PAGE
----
over 2 years ago

Avatar-blank-50x50

Tim Tiernan

I agree completely Pete. The number of phone-calls, emails and face-to-face meetings I have sat through where at the end I get the old 'I'll try and get some commercials over to you by the end of the week' line could fill a book!

I understand that in some respects there are reasons why you might not know the exact amount that a full on-boarding will cost, but you do know what your rate-card says for the 12 month license (if you can't tell, I'm thinking of someone specific).

For companies with and increasingly wide spectrum of technology partners there is only so much money to go around, if you can't tell me to the nearest 10k what something is likely to cost me then why would I waste my time listening to your pitch?

over 2 years ago

Stefan Tornquist

Stefan Tornquist, Vice President, Research (US) at EconsultancyStaff

@Mark

Thanks for your comment. No doubt that clients aren't going to be as discerning and prepared as you are, but that's to be expected I think. In most cases, the solution we're offering them is just a tiny part of the mosaic, and possibly one they don't understand or value.

To @Deri's point, that's why the research matters up front - to figure out what they might care about and connect your presentation to it.

The one word that captures most digital marketers, most marketers really, is "overloaded." I've run out of ways to describe how much change has occurred and how quickly, and every turn means a new set of technologies, channels and consumer behaviors. The overload isn't just having too many jobs to do but also too many ideas to juggle, too many sources to read, too many pieces of advice from jerks like me telling them how it "should" work ; )

That state of mind is why I think most have a default preference for *not* doing something, not exploring or testing, etc. That's why you see so many of the most successful pitches or USPs being around notions of simplicity, time savings, ease of use, etc.

With that in mind, as @Pete and @Tim say, you've got to present some idea of price - there's no better excuse to write someone off than not knowing the pricing.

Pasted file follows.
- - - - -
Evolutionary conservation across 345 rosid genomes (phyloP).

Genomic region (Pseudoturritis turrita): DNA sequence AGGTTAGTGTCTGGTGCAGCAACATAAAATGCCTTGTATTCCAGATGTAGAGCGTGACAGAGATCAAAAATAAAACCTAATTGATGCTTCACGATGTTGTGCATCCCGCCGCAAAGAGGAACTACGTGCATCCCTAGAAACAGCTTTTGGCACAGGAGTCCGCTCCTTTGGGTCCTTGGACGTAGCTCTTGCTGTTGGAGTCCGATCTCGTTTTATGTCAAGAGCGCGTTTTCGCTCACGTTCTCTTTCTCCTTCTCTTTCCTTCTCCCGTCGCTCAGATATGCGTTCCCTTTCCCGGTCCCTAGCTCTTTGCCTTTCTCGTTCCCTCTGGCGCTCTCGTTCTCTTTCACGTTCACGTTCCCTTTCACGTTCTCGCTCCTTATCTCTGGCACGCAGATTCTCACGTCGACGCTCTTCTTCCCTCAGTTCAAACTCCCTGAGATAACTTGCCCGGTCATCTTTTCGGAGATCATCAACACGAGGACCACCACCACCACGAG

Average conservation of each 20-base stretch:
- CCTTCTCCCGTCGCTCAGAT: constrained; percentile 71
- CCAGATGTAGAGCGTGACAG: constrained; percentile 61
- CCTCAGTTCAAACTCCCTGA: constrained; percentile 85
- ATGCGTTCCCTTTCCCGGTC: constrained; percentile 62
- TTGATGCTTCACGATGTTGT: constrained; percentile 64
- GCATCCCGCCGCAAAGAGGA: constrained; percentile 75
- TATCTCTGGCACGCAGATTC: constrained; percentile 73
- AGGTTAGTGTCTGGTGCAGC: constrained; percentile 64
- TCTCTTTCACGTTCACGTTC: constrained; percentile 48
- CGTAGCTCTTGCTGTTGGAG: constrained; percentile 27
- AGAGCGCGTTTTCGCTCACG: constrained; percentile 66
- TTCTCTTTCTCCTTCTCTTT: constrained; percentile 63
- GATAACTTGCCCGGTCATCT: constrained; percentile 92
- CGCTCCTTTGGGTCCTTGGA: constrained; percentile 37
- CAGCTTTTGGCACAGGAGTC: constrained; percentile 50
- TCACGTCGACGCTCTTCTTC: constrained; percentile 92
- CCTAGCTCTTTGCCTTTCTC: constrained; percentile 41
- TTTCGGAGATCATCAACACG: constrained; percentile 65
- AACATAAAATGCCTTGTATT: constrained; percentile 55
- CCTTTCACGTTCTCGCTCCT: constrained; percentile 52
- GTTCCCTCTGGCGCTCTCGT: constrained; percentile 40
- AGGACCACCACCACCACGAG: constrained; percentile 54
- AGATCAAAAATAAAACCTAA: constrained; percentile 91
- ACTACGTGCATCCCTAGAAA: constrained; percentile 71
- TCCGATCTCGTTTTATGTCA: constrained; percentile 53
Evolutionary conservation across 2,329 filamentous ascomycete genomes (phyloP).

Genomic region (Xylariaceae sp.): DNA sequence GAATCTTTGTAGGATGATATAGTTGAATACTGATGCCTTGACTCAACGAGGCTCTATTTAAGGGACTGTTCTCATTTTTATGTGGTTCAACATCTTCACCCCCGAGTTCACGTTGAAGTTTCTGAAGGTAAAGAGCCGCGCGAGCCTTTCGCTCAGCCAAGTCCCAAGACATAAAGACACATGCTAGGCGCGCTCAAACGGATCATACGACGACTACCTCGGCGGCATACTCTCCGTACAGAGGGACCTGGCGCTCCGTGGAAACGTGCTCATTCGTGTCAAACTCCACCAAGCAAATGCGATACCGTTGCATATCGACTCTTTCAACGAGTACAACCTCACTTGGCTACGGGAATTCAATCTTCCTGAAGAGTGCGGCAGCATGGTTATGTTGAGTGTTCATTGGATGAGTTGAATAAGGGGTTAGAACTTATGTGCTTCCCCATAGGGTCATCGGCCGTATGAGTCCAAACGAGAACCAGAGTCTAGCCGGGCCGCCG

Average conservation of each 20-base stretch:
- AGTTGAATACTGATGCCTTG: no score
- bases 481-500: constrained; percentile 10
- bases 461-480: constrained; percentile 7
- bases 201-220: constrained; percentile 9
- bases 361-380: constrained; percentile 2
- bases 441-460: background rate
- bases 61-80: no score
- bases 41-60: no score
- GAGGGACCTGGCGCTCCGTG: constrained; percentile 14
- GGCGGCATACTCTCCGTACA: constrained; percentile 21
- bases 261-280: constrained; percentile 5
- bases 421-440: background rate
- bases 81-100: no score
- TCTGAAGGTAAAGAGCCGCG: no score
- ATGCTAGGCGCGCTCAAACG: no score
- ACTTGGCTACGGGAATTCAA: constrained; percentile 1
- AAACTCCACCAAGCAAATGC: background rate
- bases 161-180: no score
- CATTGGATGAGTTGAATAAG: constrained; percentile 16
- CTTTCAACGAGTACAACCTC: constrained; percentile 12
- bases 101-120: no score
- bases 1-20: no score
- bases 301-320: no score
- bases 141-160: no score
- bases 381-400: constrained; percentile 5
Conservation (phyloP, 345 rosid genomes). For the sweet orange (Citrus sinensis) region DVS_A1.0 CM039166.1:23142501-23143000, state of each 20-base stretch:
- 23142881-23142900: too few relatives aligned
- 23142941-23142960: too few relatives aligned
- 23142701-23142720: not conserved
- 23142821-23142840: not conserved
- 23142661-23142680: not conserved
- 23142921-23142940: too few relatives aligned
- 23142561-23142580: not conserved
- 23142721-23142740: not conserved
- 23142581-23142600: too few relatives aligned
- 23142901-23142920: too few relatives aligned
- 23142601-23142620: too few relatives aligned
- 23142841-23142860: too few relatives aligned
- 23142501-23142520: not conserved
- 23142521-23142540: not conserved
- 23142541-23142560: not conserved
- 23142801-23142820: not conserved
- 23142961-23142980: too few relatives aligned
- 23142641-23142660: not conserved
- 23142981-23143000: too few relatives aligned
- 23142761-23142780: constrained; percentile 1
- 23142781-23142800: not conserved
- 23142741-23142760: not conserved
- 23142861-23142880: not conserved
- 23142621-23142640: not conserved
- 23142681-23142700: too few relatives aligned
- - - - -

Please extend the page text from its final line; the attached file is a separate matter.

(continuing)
For myself, I love it when a salesperson is bold and up front with pricing - after all it's one side of the scale...and most prospects are going to be tense and doubtful until they understand it.

Thanks again for all your input!

over 2 years ago

Avatar-blank-50x50

Ian Hucklesby

Nicely put Stefan.

These points are not new but I think it is timely to revisit them.

I particularly liked your "Spray and Pray" comment. Far too many Sales and Marketers think that Activity = Sales. Of course, new business doesn't come without hard graft but all sweat and no strategy leads to a very inefficient sales process and often far too little attention is paid to agency-side cost of sale in our industry.

I do agree with Mark's point that a client can be seduced by slick creds, but I think this is becoming less so as the levels of experience and expertise are now more balanced between client and agency-side. Something that we probably couldn't have said 5 years ago.

My steer to my teams is "always understand your audience". Do as much research around the individuals you are pitching to as you do around the business. Knowing what makes them tick and their POV's is just as important as understanding the intricacies of the business.

over 2 years ago

Comment
No-profile-pic
Save or Cancel
Daily_pulse_signup_wide

Enjoying this article?

Get more just like this, delivered to your inbox.

Keep up to date with the latest analysis, inspiration and learning from the Econsultancy blog with our free Daily Pulse newsletter. Each weekday, you ll receive a hand-picked digest of the latest and greatest articles, as well as snippets of new market data, best practice guides and trends research.